Let It Bleed

Period power: Jeany Park, Shá Cage, and Signe Harriday of Mama Mosaic

A few weeks ago, a co-worker mentioned that a friend was throwing a party for her 13-year-old daughter. The occasion? Her first period. "How embarrassing!" gasped one colleague. "I'd kill my mother if she did that!" exclaimed another. Indeed, for most of us gals, a visit from Aunt Flo is hardly a cause for celebration. I mean, what does this teenager have to look forward to, anyway? Cramps? Getting caught without a tampon? Or--holy hormones!--PMS?

"The rest of the world just doesn't get it," sighs Signe Harriday of Mama Mosaic, a women's performance collective that's premiering The Menstruation Project--an interdisciplinary piece featuring video, dance, visual art, poetry, and prose--this weekend at Intermedia Arts. "They think when women are [having] their periods that we're crazed psychopaths, that we should take a week off from society. In some cultures, women are sent to a hut because they're considered too powerful when they're having their period."

Okay, guys--before you go turning the page, thinking this article has nothing to do with you, think again. "Men have cycles too," says Harriday. "We share this world together. Besides, this is information men need. They need to know about their mothers, wives, sisters, and daughters."

And, as it turns out, so do women, no matter our experience with the monthly monster. Harriday, along with collaborators Shá Cage, Jeany Park, and Amy Anderson, began creating the piece by interviewing 30 women representing a cross section of race, ethnicity, sexual orientation, economic status, geography, age, and occupation. "Women's experiences are very peculiar," observes Harriday. "Your culture, your upbringing, everything has to do with how you perceive menstruation."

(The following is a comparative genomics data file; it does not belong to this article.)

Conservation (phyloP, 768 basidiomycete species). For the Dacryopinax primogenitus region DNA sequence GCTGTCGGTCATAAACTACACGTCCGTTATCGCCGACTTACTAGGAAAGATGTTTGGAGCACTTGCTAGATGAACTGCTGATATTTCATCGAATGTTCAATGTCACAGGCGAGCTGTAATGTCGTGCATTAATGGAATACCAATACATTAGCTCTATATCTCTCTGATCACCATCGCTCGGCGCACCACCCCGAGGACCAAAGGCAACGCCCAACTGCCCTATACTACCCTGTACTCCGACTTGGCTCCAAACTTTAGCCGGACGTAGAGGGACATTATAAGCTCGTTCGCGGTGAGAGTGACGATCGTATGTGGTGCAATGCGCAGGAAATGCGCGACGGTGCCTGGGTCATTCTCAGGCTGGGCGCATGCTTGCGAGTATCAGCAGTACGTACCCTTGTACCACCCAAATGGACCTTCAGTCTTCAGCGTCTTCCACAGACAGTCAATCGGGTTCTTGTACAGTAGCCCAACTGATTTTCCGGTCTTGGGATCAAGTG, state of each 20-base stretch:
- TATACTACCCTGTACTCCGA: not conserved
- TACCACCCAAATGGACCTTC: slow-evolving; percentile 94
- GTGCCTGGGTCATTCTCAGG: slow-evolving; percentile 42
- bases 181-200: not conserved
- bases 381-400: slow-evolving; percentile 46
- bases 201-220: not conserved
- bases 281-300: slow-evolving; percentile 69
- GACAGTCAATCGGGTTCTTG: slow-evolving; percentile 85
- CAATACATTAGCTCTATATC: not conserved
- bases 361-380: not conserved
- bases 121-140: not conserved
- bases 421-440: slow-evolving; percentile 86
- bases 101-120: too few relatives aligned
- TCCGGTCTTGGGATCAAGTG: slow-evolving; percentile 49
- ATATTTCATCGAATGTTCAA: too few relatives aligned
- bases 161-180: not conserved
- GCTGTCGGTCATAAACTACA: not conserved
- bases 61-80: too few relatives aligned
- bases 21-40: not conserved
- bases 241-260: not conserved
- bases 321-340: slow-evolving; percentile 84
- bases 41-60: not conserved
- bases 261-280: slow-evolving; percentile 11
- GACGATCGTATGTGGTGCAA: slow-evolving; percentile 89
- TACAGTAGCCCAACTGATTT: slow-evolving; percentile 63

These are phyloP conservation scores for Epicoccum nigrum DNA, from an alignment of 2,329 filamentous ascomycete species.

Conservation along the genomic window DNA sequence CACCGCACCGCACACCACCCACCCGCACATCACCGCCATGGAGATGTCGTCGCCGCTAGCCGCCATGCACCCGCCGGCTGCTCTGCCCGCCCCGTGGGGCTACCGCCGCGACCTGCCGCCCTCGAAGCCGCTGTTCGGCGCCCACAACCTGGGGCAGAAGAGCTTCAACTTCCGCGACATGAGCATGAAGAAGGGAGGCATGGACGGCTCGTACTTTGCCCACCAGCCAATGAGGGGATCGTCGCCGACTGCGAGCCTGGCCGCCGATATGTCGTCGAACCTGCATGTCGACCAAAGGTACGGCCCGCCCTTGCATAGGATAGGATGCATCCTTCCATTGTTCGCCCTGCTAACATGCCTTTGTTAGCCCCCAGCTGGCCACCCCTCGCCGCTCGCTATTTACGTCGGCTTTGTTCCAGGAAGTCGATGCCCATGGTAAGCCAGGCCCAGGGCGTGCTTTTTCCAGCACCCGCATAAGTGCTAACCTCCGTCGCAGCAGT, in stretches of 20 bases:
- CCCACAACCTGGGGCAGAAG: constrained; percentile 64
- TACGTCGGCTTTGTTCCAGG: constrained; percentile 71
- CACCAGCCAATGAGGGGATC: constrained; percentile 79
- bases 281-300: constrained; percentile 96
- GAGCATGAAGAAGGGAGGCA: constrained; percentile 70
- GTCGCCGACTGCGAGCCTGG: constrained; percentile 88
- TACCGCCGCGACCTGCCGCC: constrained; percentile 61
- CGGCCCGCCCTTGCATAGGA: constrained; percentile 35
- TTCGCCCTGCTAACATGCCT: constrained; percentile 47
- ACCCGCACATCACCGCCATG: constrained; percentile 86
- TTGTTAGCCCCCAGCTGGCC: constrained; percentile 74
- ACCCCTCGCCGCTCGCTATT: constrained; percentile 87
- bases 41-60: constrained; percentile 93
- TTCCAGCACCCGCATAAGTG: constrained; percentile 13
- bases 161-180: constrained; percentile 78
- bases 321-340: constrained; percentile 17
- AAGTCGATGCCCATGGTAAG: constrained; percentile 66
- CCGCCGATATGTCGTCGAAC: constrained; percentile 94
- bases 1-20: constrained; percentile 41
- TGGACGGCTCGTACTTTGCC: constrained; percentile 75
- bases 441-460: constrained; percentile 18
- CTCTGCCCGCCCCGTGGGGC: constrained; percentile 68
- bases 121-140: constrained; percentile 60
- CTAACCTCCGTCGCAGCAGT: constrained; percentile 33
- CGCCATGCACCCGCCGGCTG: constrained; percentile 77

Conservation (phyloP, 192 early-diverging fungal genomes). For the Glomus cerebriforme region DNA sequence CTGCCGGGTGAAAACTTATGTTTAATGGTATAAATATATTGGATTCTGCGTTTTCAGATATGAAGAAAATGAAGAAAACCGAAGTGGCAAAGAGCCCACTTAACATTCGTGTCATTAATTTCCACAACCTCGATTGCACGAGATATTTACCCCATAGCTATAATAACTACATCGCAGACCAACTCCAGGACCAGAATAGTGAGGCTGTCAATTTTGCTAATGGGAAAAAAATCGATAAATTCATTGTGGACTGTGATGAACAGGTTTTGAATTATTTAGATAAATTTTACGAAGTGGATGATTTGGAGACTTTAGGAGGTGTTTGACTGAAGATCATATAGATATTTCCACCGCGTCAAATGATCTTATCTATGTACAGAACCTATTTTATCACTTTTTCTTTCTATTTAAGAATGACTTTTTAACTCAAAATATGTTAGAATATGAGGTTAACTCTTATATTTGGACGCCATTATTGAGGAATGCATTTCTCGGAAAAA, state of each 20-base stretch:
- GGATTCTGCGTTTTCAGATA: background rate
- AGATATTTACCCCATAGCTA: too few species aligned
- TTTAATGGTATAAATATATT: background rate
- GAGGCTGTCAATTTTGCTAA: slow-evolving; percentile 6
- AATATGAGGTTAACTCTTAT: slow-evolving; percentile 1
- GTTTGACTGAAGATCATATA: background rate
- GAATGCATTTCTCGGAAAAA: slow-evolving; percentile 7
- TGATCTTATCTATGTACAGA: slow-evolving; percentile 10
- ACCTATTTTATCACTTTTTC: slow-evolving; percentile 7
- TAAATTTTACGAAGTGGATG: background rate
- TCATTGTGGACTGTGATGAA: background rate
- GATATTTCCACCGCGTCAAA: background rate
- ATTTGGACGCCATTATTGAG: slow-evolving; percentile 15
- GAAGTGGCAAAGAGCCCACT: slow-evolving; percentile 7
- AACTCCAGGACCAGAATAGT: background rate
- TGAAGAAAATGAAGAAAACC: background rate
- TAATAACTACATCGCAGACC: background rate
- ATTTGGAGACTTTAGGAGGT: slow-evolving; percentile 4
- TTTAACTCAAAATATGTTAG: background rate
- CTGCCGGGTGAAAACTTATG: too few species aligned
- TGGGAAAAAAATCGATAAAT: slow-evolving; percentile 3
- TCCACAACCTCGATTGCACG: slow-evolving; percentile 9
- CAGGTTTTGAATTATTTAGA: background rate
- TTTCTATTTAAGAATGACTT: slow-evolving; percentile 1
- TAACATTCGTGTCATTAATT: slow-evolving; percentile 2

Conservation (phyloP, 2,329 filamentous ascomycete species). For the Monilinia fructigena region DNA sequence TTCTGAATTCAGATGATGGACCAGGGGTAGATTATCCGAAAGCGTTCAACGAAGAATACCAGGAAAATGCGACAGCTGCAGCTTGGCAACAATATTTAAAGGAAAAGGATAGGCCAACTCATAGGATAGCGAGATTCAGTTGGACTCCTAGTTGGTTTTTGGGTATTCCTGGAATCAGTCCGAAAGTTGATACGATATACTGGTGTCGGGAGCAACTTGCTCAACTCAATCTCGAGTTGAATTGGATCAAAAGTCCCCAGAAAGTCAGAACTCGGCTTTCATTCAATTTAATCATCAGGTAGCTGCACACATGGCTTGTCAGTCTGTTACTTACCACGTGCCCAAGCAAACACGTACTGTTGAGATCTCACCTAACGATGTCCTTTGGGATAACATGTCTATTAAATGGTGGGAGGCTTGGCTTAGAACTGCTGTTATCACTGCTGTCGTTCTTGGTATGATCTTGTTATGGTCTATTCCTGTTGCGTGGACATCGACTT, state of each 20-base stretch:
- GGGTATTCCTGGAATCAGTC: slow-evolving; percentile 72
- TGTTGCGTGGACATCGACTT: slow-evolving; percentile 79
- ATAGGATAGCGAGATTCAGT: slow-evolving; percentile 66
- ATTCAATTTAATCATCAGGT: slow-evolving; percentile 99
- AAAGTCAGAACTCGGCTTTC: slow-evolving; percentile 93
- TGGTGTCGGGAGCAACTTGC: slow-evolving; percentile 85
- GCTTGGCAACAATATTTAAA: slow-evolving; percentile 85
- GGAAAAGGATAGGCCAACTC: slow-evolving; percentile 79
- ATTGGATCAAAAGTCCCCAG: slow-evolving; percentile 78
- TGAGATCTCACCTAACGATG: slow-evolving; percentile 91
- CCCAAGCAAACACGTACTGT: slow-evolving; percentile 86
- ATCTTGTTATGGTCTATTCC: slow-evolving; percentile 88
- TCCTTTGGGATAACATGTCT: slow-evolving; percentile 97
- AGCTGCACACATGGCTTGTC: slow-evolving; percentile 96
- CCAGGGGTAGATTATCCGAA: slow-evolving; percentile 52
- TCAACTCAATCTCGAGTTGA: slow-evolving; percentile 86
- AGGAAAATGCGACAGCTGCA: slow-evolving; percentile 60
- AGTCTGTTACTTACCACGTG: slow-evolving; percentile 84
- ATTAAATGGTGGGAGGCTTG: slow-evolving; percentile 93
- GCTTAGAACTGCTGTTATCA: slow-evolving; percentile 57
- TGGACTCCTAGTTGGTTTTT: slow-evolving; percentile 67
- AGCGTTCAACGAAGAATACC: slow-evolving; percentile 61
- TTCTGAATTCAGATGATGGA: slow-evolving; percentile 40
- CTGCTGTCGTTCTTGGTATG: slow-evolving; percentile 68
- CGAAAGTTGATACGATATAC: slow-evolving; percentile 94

These various perspectives combine to create a piece that's part Sex in the City and part slumber party, with a distinct third-wave-feminist spin. Video clips of the interviews will frame the work, but the performers are digging into their personal observations and reactions to shape the stories told, creating a composite view of a life turned topsy-turvy once a month.

For Laurie Carlos, director, dramaturg, choreographer, and manager of The Menstruation Project, the work also exemplifies a new era for women's voices in theater. "I'm 52 years old and everyone's talking about change of life," says Carlos, who also serves as literary manager for Penumbra's Cornerstone Project for young writers. "No one used to speak about these things when I was growing up, although I think women have always had the power to do so. Ancient dialogues are back on the table again. When [the members of Mama Mosaic] said this is what we want to talk about, [we] didn't try to talk [ourselves] out of it. The show may not cover everyone's concerns, but will embrace some. If you are creating at the core of your artistic vehicle, you cannot please the audience all the time." Halliday agrees, acknowledging that works like Eve Ensler's The Vagina Monologues have helped pave the way. Still, she adds, it would be "so presumptuous to say that this [openness] started in the last 10 or 20 years--my foremothers would kick me in the ass for that!"

And so, Mama Mosaic will delve into just a few of the millions of perspectives about menstruation; debunk some myths, like the one about how standing on your head helps lessen the flow; and offer up a surprising insight--that few women, if offered the chance, would give up their periods. "It's part of who you are," says Halliday. "It's like, my siblings drive me crazy sometimes, but the thought of losing them is mortifying."

Menstruation, she concludes, "is so fundamental to how we live, breathe, and die. And it's really beautiful when women's cycles sync up. Talk about women's power! Coming to this show will be like that--it's a phenomenon for women, like linking cycles. We're linking our stories."

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